The masterpiece that introduced Iñárritu to the general public is the first chapter of the death trilogy, continued with 21 grams and Babel. Three stories intersect against the backdrop of a convulsive Mexico City. The young proletarian Octavio, in love with Susana, the teenage wife of his violent criminal brother, sets out to run away with her and tries to scrape together the necessary money by introducing his dog into an underground fighting ring: but this is only the beginning. The Mexican filmmaker’s is a tough, violent, disenchanted, angry, bitter, desperate debut. Adjectives that for the director constitute the pieces of the puzzle of a megalopolis, Mexico City, which has as many contradictions as its more than twenty million inhabitants.

Monday 15 July – 9 p.m.
Roma (2018) by Alfonso Cuarón

Already from the plot, Rome (winner of the Golden Lion at Venice) is rather unusual. There is a story – understood as a succession of events, although for large stretches not much happens – but ‘seeing how it ends’ is not the most important thing. The film is about a 1970s Mexican family living in Colonia Roma, a neighbourhood in Mexico City, and it does so through the point of view of Cleo, the family’s maid and nanny. Cuarón has spoken of it as a semi-autobiographical film, composed mostly of scenes he remembers from his childhood. Roma is a personal film but full of references and links to social issues about Mexico in those years. Various critics have highlighted different themes in the film: it has been spoken of as an ‘ode to matriarchy’ but also as a ‘vivid portrait of internal conflicts and social hierarchy at the time of political unrest’.

Monday 22 July – 9 p.m.
Il labirinto del fauno (2006) by Guillermo Del Toro

In Franco’s Spain, the young Ofelia will have the chance to pursue the fairy-tale world she has dreamed of. She will meet a faun and fairies, but how much of what she will see will be real? From the inspiration of Mexican director Del Toro could only come a work so beautiful, so fascinating, but at the same time so brutal. Without the means of the mega US productions (to which the director occasionally arrives) but with an accuracy and sensitivity that often eludes those production dimensions, Del Toro speaks to us of abuses and innocence, of the search for an ‘other’ world in which to find peace without renouncing his own integrity as a human being in the making.

Monday 29 July – 9 p.m.
Totem – My sun (2023) by Lila Avilés

The sun illuminates the earth, we know this well. Its light and warmth are generators of life. And just like the name she bears, seven-year-old Sol brings light and warmth to everyone she meets, first and foremost her family. She is unaware, however, that her father is facing the terrible ordeal of an increasingly debilitating cancer, with all the consequences this brings to the large family living in the manor house and preparing for the man’s birthday party. Sol’s light becomes all the more necessary to make the difficult moment the family is facing less dark. Collective liturgies and individual rituals: the second work by the Mexican Lila Avilés moves between the magical and the esoteric, in a close bond with the earth and the eternal cycle of life and death.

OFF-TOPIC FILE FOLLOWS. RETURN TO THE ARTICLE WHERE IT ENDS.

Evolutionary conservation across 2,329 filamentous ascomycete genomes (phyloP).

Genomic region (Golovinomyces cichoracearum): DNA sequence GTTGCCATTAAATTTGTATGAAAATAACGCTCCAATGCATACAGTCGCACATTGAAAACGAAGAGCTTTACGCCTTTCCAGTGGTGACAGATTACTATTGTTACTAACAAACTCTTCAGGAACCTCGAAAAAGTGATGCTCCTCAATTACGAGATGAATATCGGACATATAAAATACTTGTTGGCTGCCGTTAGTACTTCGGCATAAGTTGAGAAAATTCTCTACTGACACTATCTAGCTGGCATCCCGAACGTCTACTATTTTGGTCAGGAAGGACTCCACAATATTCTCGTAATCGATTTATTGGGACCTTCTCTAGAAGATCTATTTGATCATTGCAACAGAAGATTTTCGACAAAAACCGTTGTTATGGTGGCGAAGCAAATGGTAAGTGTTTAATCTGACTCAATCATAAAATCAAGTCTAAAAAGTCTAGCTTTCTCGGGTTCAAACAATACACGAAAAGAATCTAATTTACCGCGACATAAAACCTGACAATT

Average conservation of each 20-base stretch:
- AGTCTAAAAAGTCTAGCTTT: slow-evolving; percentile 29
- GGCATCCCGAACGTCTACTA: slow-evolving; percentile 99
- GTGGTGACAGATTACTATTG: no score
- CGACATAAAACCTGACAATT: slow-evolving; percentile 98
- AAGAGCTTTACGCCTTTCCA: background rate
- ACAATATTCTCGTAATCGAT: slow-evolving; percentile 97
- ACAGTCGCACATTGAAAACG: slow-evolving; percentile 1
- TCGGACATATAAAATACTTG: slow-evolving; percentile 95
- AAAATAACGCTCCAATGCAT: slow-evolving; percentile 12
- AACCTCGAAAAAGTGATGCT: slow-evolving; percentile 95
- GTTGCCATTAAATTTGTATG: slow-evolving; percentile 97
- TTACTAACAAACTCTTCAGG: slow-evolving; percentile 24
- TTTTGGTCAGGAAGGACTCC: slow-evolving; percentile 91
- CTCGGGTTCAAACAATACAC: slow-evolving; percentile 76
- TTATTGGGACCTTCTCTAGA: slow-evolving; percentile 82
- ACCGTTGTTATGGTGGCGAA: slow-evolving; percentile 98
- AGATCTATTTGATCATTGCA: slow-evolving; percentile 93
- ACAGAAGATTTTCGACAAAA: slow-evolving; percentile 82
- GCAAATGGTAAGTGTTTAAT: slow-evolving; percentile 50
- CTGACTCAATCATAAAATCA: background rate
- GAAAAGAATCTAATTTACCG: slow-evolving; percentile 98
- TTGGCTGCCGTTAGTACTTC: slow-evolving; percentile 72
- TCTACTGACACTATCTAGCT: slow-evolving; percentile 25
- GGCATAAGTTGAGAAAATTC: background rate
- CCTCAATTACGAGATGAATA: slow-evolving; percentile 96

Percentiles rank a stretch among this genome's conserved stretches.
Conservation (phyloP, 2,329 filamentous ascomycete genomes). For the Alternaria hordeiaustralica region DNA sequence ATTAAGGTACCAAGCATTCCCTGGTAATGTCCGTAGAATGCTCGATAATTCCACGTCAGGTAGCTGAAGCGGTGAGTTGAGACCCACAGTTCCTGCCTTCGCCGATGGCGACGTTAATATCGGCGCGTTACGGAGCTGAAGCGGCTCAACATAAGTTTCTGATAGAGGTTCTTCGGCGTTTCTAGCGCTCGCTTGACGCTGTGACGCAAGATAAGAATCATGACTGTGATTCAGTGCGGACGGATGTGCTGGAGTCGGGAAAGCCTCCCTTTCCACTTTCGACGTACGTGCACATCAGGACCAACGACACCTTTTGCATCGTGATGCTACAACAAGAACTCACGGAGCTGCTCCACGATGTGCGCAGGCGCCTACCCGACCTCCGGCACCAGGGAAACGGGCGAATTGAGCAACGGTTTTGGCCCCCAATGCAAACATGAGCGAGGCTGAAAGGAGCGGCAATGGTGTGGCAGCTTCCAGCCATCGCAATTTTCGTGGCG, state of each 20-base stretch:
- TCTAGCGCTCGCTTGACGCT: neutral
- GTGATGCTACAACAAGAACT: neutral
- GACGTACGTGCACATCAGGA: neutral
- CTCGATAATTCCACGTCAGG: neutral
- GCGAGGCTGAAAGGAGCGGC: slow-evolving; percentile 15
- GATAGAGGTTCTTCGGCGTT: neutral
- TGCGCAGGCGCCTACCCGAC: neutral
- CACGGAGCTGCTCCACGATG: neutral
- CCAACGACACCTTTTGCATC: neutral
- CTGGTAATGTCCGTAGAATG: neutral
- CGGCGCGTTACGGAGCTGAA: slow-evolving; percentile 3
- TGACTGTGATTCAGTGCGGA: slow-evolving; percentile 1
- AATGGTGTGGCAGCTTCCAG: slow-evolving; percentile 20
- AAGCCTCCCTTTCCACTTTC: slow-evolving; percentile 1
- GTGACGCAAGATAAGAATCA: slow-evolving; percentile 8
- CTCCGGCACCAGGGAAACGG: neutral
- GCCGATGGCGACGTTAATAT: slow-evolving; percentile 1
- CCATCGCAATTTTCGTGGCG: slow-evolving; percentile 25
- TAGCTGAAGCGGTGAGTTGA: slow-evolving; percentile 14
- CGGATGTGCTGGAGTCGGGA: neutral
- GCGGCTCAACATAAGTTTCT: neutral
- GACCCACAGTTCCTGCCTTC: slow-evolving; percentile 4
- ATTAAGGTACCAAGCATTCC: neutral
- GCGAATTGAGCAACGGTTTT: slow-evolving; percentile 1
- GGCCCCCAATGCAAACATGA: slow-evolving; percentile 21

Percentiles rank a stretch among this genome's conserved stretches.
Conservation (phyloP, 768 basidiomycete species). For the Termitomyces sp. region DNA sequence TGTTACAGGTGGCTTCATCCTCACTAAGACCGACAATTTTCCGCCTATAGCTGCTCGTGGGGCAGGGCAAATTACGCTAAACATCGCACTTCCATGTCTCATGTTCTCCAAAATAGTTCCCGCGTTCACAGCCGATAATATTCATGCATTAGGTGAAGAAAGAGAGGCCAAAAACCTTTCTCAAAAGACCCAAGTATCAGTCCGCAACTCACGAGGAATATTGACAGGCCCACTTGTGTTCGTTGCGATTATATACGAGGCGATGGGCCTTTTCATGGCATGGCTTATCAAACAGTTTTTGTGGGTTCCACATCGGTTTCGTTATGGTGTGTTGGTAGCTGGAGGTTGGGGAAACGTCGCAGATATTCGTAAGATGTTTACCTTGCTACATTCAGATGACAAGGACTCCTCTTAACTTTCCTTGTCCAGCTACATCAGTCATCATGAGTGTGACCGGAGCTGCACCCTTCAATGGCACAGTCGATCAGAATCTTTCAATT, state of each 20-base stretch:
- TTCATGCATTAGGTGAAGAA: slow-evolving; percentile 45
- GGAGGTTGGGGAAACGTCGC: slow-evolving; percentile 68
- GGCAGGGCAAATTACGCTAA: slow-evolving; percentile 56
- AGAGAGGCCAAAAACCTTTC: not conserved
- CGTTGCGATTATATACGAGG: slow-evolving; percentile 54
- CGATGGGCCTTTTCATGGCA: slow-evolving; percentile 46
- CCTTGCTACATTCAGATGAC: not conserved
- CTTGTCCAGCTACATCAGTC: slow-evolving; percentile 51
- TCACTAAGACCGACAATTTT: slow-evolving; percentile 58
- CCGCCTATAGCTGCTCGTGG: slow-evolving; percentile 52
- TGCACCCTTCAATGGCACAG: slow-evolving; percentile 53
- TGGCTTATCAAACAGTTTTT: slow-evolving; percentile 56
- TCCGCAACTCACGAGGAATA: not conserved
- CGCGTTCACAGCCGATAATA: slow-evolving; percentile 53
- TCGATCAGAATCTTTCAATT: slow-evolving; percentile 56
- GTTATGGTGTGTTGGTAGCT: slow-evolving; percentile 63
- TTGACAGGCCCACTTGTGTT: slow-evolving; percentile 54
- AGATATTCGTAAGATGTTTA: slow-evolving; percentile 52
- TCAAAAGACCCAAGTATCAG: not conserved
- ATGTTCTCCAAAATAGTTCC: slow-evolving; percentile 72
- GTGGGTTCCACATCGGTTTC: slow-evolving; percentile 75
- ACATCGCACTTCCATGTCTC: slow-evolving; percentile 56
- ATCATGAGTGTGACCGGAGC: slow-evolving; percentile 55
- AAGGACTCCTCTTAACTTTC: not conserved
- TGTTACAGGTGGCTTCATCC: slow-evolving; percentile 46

Monday 5 August – 9 p.m.
Japón (2002) by Carlos Reygadas

Camera d’or 2002 at Cannes, a first feature directed by a Mexican director who loves the cinema of Andreij Tarkovskij. The story of a man who abandons Mexico City to prepare to die far from the metropolis might be commonplace considering that it features a wise old woman who lives in contact with Nature. But it is not so because Carlos Reygadas’ gaze knows how to be original despite the declared source of inspiration.

Monday 19 August – 9 p.m.

La perla (1947) by Emilio Fernandez

Based on a novel by John Steinbeck and awarded at Venice, embellished by Gabriel Figueroa’s black and white photography, the film tells the story of a fisherman who dreams of one day finding the pearl that would enable him and his family to escape poverty. The dream comes true, but the news arouses the greed of the man’s fellow villagers. Fernandez has a fiery vision, now hieratic, now melodramatic, of a reality that must be transfigured at all costs, even in spite of solid consistency.

Stills of Peace and Everyday Life

A RESEARCH INTO THE SENSE OF CONTEMPORANEITY

Stills of Peace and Everyday Life is a project promoted by the Aria Foundation, based on an experimental hypothesis: to realise art and culture ‘events’ through the encounter, communication and knowledge of different cultural traditions around the world. These events are intended to start building a global network of connections and collaborations which, through the production of further events, will lead to a knowledge and respect of the Cultures themselves, mutually enhancing their Beauty and depth. Sociology, Contemporary Art, Sustainable Economics, and Education are the disciplines that contribute to dialogue and deep understanding of the common humanistic and existential values that underpin each specific Culture.

Curated by:

                 

In collaboration with:

 

With the High Patronage of Regione Abruzzo and:

Sponsored by: